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All about Mental Health

Wave Art
19 Mar 2023
2 minutes read
Sakshi Hiremath
Mental Health Assistance and AdvocacyLifestyle & Mental HealthSelf-Care and Coping
All about Mental Health

Why don’t men speak about their mental health?

The stigma surrounding men and their mental health has been a silent killer for far too long now. Since birth, they are taught to be strong, become leaders and that expressing emotions is a sign of weakness. This makes the concept of them seeking help contrary to that of being strong and becoming unsuitable or unfit for the so-called role as a provider. It is no surprise then that men often struggle to talk about how they feel to each other or anyone in general. A stereotype? Definitely. But it’s basis in fact is even more alarming. According to an ETimes Lifestyle survey, 39% of people feel that men don’t feel comfortable talking about issues related to mental health.

Majority of men in our society go undiagnosed stating that they do not wish to ‘create a fuss’. On the other hand, their friends refuse to validate them when they do speak up. As a result, they are often bound, constricted and asked to ‘man up’ instead of speaking out. Then, how do we even begin to give them a voice and make sure that it is respected?

Here's how-

            Redefine help-seeking as a show of strength:

            • Reframe help-seeking behavior as a sign of strength and not weakness. Let men know that seeking support is a good thing and that it reflects how one is committed to helping or changing themselves for the better.

            Speak to someone you trust

            Its common for you to think you’re alone in your struggles against mental health. Chances are you’ve got a whole support system there for you and people who see that something is not right. A sympathetic ear is sometimes all that we need to feel better. So, if you feel up to it, talk to someone you trust about how you feel.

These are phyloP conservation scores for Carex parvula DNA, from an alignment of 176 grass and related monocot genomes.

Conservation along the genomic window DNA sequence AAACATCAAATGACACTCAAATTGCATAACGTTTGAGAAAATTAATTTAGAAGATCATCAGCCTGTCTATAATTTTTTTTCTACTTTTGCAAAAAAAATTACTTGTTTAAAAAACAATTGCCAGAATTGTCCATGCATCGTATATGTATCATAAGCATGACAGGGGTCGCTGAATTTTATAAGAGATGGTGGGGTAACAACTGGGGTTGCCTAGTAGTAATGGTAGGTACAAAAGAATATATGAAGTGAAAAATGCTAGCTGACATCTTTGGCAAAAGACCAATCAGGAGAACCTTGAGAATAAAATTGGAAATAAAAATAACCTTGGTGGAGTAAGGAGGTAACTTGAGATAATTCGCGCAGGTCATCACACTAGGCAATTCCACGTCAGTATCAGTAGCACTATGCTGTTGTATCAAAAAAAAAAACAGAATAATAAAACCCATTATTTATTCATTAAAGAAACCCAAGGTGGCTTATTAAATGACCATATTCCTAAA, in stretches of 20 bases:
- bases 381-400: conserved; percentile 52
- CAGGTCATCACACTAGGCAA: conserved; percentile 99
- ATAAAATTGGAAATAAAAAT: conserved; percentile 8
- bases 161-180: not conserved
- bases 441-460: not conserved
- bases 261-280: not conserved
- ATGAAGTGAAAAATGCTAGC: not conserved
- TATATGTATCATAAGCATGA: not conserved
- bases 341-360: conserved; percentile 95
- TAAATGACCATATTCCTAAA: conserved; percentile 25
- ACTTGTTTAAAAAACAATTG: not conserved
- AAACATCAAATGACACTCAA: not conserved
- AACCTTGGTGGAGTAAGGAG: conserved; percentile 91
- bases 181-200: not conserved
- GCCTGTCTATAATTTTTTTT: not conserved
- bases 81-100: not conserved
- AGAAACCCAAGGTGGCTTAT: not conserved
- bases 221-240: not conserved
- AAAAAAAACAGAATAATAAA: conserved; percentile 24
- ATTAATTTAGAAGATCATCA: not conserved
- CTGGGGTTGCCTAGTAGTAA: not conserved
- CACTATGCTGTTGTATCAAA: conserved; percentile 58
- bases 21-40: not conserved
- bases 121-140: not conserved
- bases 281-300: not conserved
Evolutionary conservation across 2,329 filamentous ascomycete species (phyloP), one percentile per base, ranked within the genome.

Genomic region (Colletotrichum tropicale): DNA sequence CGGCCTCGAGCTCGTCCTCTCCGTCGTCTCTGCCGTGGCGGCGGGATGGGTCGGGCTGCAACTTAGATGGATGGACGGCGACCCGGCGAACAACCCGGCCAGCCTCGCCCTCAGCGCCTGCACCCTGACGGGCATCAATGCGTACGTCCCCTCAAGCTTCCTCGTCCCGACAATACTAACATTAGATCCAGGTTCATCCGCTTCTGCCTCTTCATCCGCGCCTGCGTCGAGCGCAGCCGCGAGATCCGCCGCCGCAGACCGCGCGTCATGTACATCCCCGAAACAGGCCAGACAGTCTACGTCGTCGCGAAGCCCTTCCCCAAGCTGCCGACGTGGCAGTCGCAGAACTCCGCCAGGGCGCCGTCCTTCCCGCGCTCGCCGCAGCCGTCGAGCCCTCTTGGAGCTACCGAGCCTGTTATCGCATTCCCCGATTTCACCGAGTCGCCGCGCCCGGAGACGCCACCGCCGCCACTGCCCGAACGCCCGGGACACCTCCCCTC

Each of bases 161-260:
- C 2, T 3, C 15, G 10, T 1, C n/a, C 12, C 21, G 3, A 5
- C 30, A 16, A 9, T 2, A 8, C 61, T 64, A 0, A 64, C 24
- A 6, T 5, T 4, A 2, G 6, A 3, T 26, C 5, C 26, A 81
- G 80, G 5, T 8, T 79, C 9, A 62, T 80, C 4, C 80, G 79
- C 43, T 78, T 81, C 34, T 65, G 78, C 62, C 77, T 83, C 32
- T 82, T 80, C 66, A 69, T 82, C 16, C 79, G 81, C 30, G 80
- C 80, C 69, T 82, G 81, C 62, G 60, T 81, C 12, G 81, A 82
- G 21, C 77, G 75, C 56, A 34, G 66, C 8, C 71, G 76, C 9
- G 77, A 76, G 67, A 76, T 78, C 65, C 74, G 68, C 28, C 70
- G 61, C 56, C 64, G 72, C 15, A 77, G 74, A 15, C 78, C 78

Avoid minimizing and judgement

            Making someone’s problem seem small or judging them can never be healthy. When your male counterparts open up to you, give them the safe space, encourage them to speak their heart out and let them know they have support while they work through their difficult feelings and feel better with time.

            Why is it important to speak about men and their mental health?

            Men and their mental well-being aren’t spoken about enough. We know that most women have important men in their lives. Fathers, brothers, sons, husbands and more. Their health and what they do matters to us. They’re why we need to have a conversation about mental health.

            Men don’t always experience the same symptoms of a mental health disorder such as depression. They often hide the symptoms of depression with anger and violence or silence which is the only thing that can be heard from them making it more difficult for their loved ones to provide them with the right kind of help and treatment. As a result, unhealthy coping mechanisms such as smoking and drinking become a habit which can lead to a number of related problems.

            So if you have men in your life you deeply care about, the simplest thing you can do to help them is: start a conversation with them. Normalize the phenomenon of asking them how they’re feeling and encourage them to speak to you freely or get regular check-ups with a mental health professional.

            To end with, here are some small mental health reminders for all those males out there:

            ·      Know that it’s okay to show your emotions

            ·      You do not need to ‘man up’ all the time

            ·      There is help out there

            ·      Its not unmanly to struggle

            ·      Suffering does not mean you are weak

            ·      You are never alone

            Men, you do not have to suffer in silence. Let us help you with your journey of mental health. Download our app ‘The Able Mind’ or visit our website ( to connect with a counsellor. Lighten Your Load and move forward now…Let us show you how!


            Sakshi Hiremath

            Consultant Counselling Psychologist at The Able Mind

            Post Attachments: None
            Lifestyle and Mental Health
            Building Resilience
            Selfcare and Coping
            Parenting, Relationships
            Mental Health in the Workplace
            Mental Health Advocacy

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